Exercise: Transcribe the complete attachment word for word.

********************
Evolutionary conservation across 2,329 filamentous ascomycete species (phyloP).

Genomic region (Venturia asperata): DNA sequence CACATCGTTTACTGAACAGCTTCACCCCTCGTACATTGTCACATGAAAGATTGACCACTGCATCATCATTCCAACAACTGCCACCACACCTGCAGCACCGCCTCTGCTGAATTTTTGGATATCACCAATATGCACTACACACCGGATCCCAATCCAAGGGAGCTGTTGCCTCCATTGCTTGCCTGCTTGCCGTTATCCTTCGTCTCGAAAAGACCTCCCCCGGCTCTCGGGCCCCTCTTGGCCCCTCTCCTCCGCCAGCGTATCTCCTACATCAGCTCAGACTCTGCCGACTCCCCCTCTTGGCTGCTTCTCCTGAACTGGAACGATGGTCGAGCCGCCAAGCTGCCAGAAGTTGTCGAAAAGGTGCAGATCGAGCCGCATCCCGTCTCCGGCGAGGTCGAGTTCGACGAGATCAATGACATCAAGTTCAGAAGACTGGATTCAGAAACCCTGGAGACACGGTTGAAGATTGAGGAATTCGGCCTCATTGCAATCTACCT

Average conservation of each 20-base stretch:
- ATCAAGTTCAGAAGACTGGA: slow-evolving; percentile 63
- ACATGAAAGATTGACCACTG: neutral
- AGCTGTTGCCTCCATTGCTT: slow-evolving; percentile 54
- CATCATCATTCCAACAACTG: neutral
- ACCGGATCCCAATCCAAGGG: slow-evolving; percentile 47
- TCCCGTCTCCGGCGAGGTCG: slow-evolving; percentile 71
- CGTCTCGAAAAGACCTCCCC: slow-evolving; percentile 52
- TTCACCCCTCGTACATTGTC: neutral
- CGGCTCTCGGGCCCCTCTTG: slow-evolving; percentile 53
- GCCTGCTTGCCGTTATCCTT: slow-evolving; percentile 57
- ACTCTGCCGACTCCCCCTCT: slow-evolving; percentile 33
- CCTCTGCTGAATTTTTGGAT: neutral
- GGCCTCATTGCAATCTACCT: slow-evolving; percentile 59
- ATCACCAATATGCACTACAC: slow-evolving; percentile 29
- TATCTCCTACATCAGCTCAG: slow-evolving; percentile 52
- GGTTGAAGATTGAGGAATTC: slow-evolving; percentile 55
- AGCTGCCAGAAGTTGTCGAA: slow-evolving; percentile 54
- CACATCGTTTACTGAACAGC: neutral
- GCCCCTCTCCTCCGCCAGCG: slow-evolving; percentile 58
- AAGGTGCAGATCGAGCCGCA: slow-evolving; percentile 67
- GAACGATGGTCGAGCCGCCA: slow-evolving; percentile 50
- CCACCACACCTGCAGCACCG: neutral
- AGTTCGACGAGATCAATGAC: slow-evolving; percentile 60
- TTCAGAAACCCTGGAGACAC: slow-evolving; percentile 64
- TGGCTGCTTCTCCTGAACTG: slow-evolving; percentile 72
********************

Evolutionary conservation across 2,329 filamentous ascomycete species (phyloP).

Genomic region (Venturia asperata): DNA sequence CACATCGTTTACTGAACAGCTTCACCCCTCGTACATTGTCACATGAAAGATTGACCACTGCATCATCATTCCAACAACTGCCACCACACCTGCAGCACCGCCTCTGCTGAATTTTTGGATATCACCAATATGCACTACACACCGGATCCCAATCCAAGGGAGCTGTTGCCTCCATTGCTTGCCTGCTTGCCGTTATCCTTCGTCTCGAAAAGACCTCCCCCGGCTCTCGGGCCCCTCTTGGCCCCTCTCCTCCGCCAGCGTATCTCCTACATCAGCTCAGACTCTGCCGACTCCCCCTCTTGGCTGCTTCTCCTGAACTGGAACGATGGTCGAGCCGCCAAGCTGCCAGAAGTTGTCGAAAAGGTGCAGATCGAGCCGCATCCCGTCTCCGGCGAGGTCGAGTTCGACGAGATCAATGACATCAAGTTCAGAAGACTGGATTCAGAAACCCTGGAGACACGGTTGAAGATTGAGGAATTCGGCCTCATTGCAATCTACCT

Average conservation of each 20-base stretch:
- ATCAAGTTCAGAAGACTGGA: slow-evolving; percentile 63
- ACATGAAAGATTGACCACTG: neutral
- AGCTGTTGCCTCCATTGCTT: slow-evolving; percentile 54
- CATCATCATTCCAACAACTG: neutral
- ACCGGATCCCAATCCAAGGG: slow-evolving; percentile 47
- TCCCGTCTCCGGCGAGGTCG: slow-evolving; percentile 71
- CGTCTCGAAAAGACCTCCCC: slow-evolving; percentile 52
- TTCACCCCTCGTACATTGTC: neutral
- CGGCTCTCGGGCCCCTCTTG: slow-evolving; percentile 53
- GCCTGCTTGCCGTTATCCTT: slow-evolving; percentile 57
- ACTCTGCCGACTCCCCCTCT: slow-evolving; percentile 33
- CCTCTGCTGAATTTTTGGAT: neutral
- GGCCTCATTGCAATCTACCT: slow-evolving; percentile 59
- ATCACCAATATGCACTACAC: slow-evolving; percentile 29
- TATCTCCTACATCAGCTCAG: slow-evolving; percentile 52
- GGTTGAAGATTGAGGAATTC: slow-evolving; percentile 55
- AGCTGCCAGAAGTTGTCGAA: slow-evolving; percentile 54
- CACATCGTTTACTGAACAGC: neutral
- GCCCCTCTCCTCCGCCAGCG: slow-evolving; percentile 58
- AAGGTGCAGATCGAGCCGCA: slow-evolving; percentile 67
- GAACGATGGTCGAGCCGCCA: slow-evolving; percentile 50
- CCACCACACCTGCAGCACCG: neutral
- AGTTCGACGAGATCAATGAC: slow-evolving; percentile 60
- TTCAGAAACCCTGGAGACAC: slow-evolving; percentile 64
- TGGCTGCTTCTCCTGAACTG: slow-evolving; percentile 72